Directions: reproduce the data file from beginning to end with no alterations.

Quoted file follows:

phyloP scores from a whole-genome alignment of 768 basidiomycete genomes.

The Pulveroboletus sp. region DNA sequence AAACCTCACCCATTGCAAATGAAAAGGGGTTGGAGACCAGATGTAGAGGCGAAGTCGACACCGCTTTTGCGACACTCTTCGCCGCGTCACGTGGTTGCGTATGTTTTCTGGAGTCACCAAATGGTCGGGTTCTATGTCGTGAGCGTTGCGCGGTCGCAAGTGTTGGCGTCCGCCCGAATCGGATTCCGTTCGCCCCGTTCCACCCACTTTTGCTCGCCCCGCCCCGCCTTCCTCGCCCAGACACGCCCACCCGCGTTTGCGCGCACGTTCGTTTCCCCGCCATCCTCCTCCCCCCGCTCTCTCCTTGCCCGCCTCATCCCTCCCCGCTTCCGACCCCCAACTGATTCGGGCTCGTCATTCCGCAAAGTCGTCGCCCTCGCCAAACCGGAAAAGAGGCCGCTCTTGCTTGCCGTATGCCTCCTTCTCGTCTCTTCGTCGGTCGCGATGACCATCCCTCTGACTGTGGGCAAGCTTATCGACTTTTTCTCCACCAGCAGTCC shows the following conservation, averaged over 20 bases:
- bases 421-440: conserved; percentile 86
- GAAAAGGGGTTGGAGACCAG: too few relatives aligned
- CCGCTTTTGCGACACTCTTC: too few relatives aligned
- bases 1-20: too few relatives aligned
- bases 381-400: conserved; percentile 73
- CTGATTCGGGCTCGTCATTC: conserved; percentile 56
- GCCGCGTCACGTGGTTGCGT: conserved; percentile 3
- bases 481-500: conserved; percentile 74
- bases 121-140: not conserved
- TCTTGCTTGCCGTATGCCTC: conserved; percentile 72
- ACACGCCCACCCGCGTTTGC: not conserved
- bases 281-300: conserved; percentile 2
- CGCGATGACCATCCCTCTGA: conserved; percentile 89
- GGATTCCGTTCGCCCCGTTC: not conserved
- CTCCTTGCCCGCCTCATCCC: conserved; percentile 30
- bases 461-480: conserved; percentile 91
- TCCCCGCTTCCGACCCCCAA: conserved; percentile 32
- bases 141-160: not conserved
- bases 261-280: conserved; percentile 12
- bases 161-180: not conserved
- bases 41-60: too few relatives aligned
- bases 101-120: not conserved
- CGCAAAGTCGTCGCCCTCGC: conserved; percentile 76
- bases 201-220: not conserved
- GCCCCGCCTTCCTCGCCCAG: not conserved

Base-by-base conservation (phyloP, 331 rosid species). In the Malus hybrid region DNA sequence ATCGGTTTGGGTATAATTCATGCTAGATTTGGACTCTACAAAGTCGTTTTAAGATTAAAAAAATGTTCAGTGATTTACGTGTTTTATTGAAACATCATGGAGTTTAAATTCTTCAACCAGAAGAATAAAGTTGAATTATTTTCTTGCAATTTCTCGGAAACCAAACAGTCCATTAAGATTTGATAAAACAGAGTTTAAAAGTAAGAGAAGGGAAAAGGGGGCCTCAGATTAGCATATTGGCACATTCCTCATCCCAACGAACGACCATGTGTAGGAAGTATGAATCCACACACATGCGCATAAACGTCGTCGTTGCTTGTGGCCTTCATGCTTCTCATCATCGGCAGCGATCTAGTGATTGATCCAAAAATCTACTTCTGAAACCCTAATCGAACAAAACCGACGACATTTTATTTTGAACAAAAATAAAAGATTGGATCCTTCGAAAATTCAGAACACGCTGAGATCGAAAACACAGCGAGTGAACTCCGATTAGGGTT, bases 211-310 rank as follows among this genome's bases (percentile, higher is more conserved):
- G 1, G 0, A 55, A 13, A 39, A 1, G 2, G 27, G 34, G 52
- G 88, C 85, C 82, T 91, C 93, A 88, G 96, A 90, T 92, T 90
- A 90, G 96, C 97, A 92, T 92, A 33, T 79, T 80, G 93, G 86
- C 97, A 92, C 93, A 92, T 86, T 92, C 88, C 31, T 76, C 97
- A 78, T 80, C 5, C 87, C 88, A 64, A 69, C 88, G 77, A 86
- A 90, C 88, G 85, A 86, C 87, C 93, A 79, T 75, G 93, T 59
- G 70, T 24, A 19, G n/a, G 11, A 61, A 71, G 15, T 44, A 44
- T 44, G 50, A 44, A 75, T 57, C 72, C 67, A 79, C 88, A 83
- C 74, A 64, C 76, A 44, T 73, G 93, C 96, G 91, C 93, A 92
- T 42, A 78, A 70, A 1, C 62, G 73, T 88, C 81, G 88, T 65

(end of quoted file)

phyloP scores from a whole-genome alignment of 768 basidiomycete genomes.

The Pulveroboletus sp. region DNA sequence AAACCTCACCCATTGCAAATGAAAAGGGGTTGGAGACCAGATGTAGAGGCGAAGTCGACACCGCTTTTGCGACACTCTTCGCCGCGTCACGTGGTTGCGTATGTTTTCTGGAGTCACCAAATGGTCGGGTTCTATGTCGTGAGCGTTGCGCGGTCGCAAGTGTTGGCGTCCGCCCGAATCGGATTCCGTTCGCCCCGTTCCACCCACTTTTGCTCGCCCCGCCCCGCCTTCCTCGCCCAGACACGCCCACCCGCGTTTGCGCGCACGTTCGTTTCCCCGCCATCCTCCTCCCCCCGCTCTCTCCTTGCCCGCCTCATCCCTCCCCGCTTCCGACCCCCAACTGATTCGGGCTCGTCATTCCGCAAAGTCGTCGCCCTCGCCAAACCGGAAAAGAGGCCGCTCTTGCTTGCCGTATGCCTCCTTCTCGTCTCTTCGTCGGTCGCGATGACCATCCCTCTGACTGTGGGCAAGCTTATCGACTTTTTCTCCACCAGCAGTCC shows the following conservation, averaged over 20 bases:
- bases 421-440: conserved; percentile 86
- GAAAAGGGGTTGGAGACCAG: too few relatives aligned
- CCGCTTTTGCGACACTCTTC: too few relatives aligned
- bases 1-20: too few relatives aligned
- bases 381-400: conserved; percentile 73
- CTGATTCGGGCTCGTCATTC: conserved; percentile 56
- GCCGCGTCACGTGGTTGCGT: conserved; percentile 3
- bases 481-500: conserved; percentile 74
- bases 121-140: not conserved
- TCTTGCTTGCCGTATGCCTC: conserved; percentile 72
- ACACGCCCACCCGCGTTTGC: not conserved
- bases 281-300: conserved; percentile 2
- CGCGATGACCATCCCTCTGA: conserved; percentile 89
- GGATTCCGTTCGCCCCGTTC: not conserved
- CTCCTTGCCCGCCTCATCCC: conserved; percentile 30
- bases 461-480: conserved; percentile 91
- TCCCCGCTTCCGACCCCCAA: conserved; percentile 32
- bases 141-160: not conserved
- bases 261-280: conserved; percentile 12
- bases 161-180: not conserved
- bases 41-60: too few relatives aligned
- bases 101-120: not conserved
- CGCAAAGTCGTCGCCCTCGC: conserved; percentile 76
- bases 201-220: not conserved
- GCCCCGCCTTCCTCGCCCAG: not conserved

Base-by-base conservation (phyloP, 331 rosid species). In the Malus hybrid region DNA sequence ATCGGTTTGGGTATAATTCATGCTAGATTTGGACTCTACAAAGTCGTTTTAAGATTAAAAAAATGTTCAGTGATTTACGTGTTTTATTGAAACATCATGGAGTTTAAATTCTTCAACCAGAAGAATAAAGTTGAATTATTTTCTTGCAATTTCTCGGAAACCAAACAGTCCATTAAGATTTGATAAAACAGAGTTTAAAAGTAAGAGAAGGGAAAAGGGGGCCTCAGATTAGCATATTGGCACATTCCTCATCCCAACGAACGACCATGTGTAGGAAGTATGAATCCACACACATGCGCATAAACGTCGTCGTTGCTTGTGGCCTTCATGCTTCTCATCATCGGCAGCGATCTAGTGATTGATCCAAAAATCTACTTCTGAAACCCTAATCGAACAAAACCGACGACATTTTATTTTGAACAAAAATAAAAGATTGGATCCTTCGAAAATTCAGAACACGCTGAGATCGAAAACACAGCGAGTGAACTCCGATTAGGGTT, bases 211-310 rank as follows among this genome's bases (percentile, higher is more conserved):
- G 1, G 0, A 55, A 13, A 39, A 1, G 2, G 27, G 34, G 52
- G 88, C 85, C 82, T 91, C 93, A 88, G 96, A 90, T 92, T 90
- A 90, G 96, C 97, A 92, T 92, A 33, T 79, T 80, G 93, G 86
- C 97, A 92, C 93, A 92, T 86, T 92, C 88, C 31, T 76, C 97
- A 78, T 80, C 5, C 87, C 88, A 64, A 69, C 88, G 77, A 86
- A 90, C 88, G 85, A 86, C 87, C 93, A 79, T 75, G 93, T 59
- G 70, T 24, A 19, G n/a, G 11, A 61, A 71, G 15, T 44, A 44
- T 44, G 50, A 44, A 75, T 57, C 72, C 67, A 79, C 88, A 83
- C 74, A 64, C 76, A 44, T 73, G 93, C 96, G 91, C 93, A 92
- T 42, A 78, A 70, A 1, C 62, G 73, T 88, C 81, G 88, T 65